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2017-11-20

Background  Notes

 
     
 

THE  MESSERSCHMITT  Bf109  IN  ATLANTIC  AIR  COMBAT

Bf109E3 Emil   -   Bf109T3 Träger  -   Bf109G6 Gustav

Avia S199-G6 Messer  -   HA1112M1L Buchon

     
  The story which didn't happen ... outside Atlantic Air Combat  
     
  See also : AAC™ Variants :
 MC109E3 Gabriel
 MC109T3 Gabriel
 MC109G2 Gabriel
 MC109G5 Gabriel
 MC109G6 Gabriel
Illustrations :
 Bf109.AAC.Summary
Background pages :
 Bf109___in AAC™
 Bf109___Variants
 Bf109E3_Table
 Bf109G1_Table
 Engines_DB600 Series
Added Notes :
 Bf109_Notes1
 Bf109_Notes2
 Bf109_Notes3
 Bf109_Notes4
 
     

INTRODUCTION

If most military aircrafts used by "secondary" air forces after WWII came from the victors of this infamous war, some german designs did have a post war carreer, and among them the Messerschmitt 109.   Not only did it continue to be used operationally with historical operators (Finland, Switzerland, Yugoslavia), but it was even re-manufactured after the war.  First in Czechoslovakia where Avia produced above 500 Jumo 211F powered Bf109G6 as the Avia S-199 Messer, and then in Spain where Hispano re-opened a production line as late as the mid fifties.

Actually, it is this late Spanish production which initially triggered the inclusion of the type in in Atlantic Air Combat™.  Naturally, the carreer of the Buchon was almost over by the mid-sixties, and the extended use of Me109 derivatives by other operators within AAC™ is a fantasy aimed at satisfying WWII era aircrafts amateurs.   And we mean no more.  The Bf109 is famous, the war in which it was used was not, but will be remembered for its atrocities.  The same approach applies to other German WWII era aircrafts present in the game - the designs are of interest, not the regime which made use of them.

Bf 109 or Me 109 ?

There are often unproductive polemics about the "official" designation of this aircraft from Bayerische Flugzeugwerke which started its life under the 8-109 designation.  As outlined in an interresting article, both Bf109 and Me109 are valid and were used interchangeably at all levels within the Luftwaffe.  While Atlantic Air Combat™ will refer to it as the MC109, actually both Bf109 and Me109 designations may indifferently be used on AAC background pages.

 

POST-WAR OPERATORS

Historical

Op Role

QTY

Aircraft

Name

Engine 1956 1957 1958 1959 1960 1961 1962 1963 1964 1965 1966 1967

Germany

AF

FF

~

Bf109**

~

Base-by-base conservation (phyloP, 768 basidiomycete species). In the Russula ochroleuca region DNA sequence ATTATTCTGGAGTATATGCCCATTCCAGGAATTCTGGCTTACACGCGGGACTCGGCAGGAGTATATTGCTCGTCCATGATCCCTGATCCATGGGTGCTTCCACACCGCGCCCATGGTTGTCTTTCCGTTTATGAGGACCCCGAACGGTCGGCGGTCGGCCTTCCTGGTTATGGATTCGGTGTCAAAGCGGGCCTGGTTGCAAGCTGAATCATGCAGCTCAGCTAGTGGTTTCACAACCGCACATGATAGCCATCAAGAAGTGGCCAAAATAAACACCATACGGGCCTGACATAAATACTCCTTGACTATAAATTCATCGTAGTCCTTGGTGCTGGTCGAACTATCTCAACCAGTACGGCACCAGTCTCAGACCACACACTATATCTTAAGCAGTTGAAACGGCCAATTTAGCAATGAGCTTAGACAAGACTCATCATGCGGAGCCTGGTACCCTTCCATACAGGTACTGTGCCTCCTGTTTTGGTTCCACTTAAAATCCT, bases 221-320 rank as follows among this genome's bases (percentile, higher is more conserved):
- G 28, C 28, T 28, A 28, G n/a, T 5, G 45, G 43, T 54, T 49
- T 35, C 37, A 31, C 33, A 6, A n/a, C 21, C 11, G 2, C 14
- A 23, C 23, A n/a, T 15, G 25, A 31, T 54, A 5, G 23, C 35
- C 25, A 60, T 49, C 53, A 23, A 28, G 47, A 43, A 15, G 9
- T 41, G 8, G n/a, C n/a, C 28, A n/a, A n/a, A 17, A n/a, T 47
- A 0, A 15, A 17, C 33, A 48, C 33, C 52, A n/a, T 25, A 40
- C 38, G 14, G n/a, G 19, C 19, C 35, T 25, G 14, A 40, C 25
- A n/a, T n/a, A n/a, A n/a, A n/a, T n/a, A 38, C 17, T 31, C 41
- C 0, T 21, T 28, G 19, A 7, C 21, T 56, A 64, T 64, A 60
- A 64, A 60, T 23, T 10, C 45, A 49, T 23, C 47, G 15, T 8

~ 1938 1945                        

Germany

AF

FF

70

Bf109T2

Trager

DB601N 1940 1944                        

Switzerland

AF

FF

10

Bf109D1

Dora

DB601A 1939 1949                        

Switzerland

AF

FF

30

Bf109E1

Emil

DB601A 1939 1949                        

Switzerland

AF

FF

58

Bf109E3

Emil

DB601A 1944 1949                        

Switzerland

AF

FF

13

Bf109G6

Gustav

DB605A 1944 1947                        

Finland

AF

FF

59

Bf109G2

Gustav

DB605A 1943 1954                        

Finland

AF

FF

107

Bf109G6

Gustav

DB605A 1943 1954                        

Finland

AF

FR

3

Bf109G8

Gustav

DB605A 1943 1954                        

Czechoslovakia

AF

FF

21

Bf109G6

.S-  99

DB605A 1947 1957 >> 1957                    

Czechoslovakia

AF

FF

23

Bf109G12

.C-399

DB605A 1947 1957 >> 1957                    

Czechoslovakia

AF

FF

560

Bf109G6

.S-199

Ju-211F 1947 1957 >> 1957                    

Yugoslavia

AF

FF

61

Bf109E3

Emil

DB601A 1939 1945                        

Yugoslavia

AF

FF

59

Bf109G6

Gustav

DB605A 1944 1953                        

Spain

AF

FF

25

Bf109G2

HA1109J1L

HS12Z89 1947 1951                        

Spain

AF

FF

(25)

Bf109G2

HA1109K1L

HS12Z17 1951 1952                        

Spain

AF

TR

1

Bf109G2

HA1110K1L

HS12Z17 1951 >>                        

Spain

AF

FF

(1)

Bf109G2

HA1109M1L

Merlin 45 1953 >>                        

Spain

AF

FF

(25)

Bf109G2

HA1112K1L

HS12Z17 1952 >>                        

Spain

AF

FF

40

Bf109G2

HA1112K1L

HS12Z17 1952 >>                        

Spain

AF

FF

172

Bf109G2

HA1112M1L

Merlin 45 1954 1965 >> >> >> >> >> >> >> >> >> 1965    

Spain

AF

TR

1

Bf109G2

HA1112M4L

Merlin 45 1954 1965 >> >> >> >> >> >> >> >> >> 1965    

Spain

AF

TR

(1)

Bf109G2

HA1112M4L

Merlin 45 1954 1965 >> >> >> >> >> >> >> >> >> 1965    

Atlantic Air Combat™

Aircraft

Name

1956 1956 1957 1958 1959 1960 1961 1962 1963 1964 1965 1966 1967

Switzerland

AF

FF

50

MC109E3

Gabriel

BD601A1 1944 1949 >> >> >> >> >> >> >>

Finland

AF

FR

24

MC109T3

Gabriel

BD605B1 1944 >> >> >> >> >> >> >>

Spain

AF

FF

170

MC109G2

Gabriel

RRME450 1954 1965 >> >> >> >> >> >> >> >> >> 1965

Czechoslovakia

AF

FF

560

MC109G5

Gabriel

JU-211F1 1947 1957 >> 1957 >> >> >> >> >>

Yugoslavia

AF

FF

60

MC109G6

Gabriel

BD605B1 1944 1953 >> >> >> >> >> >> >>

Finland

AF

FF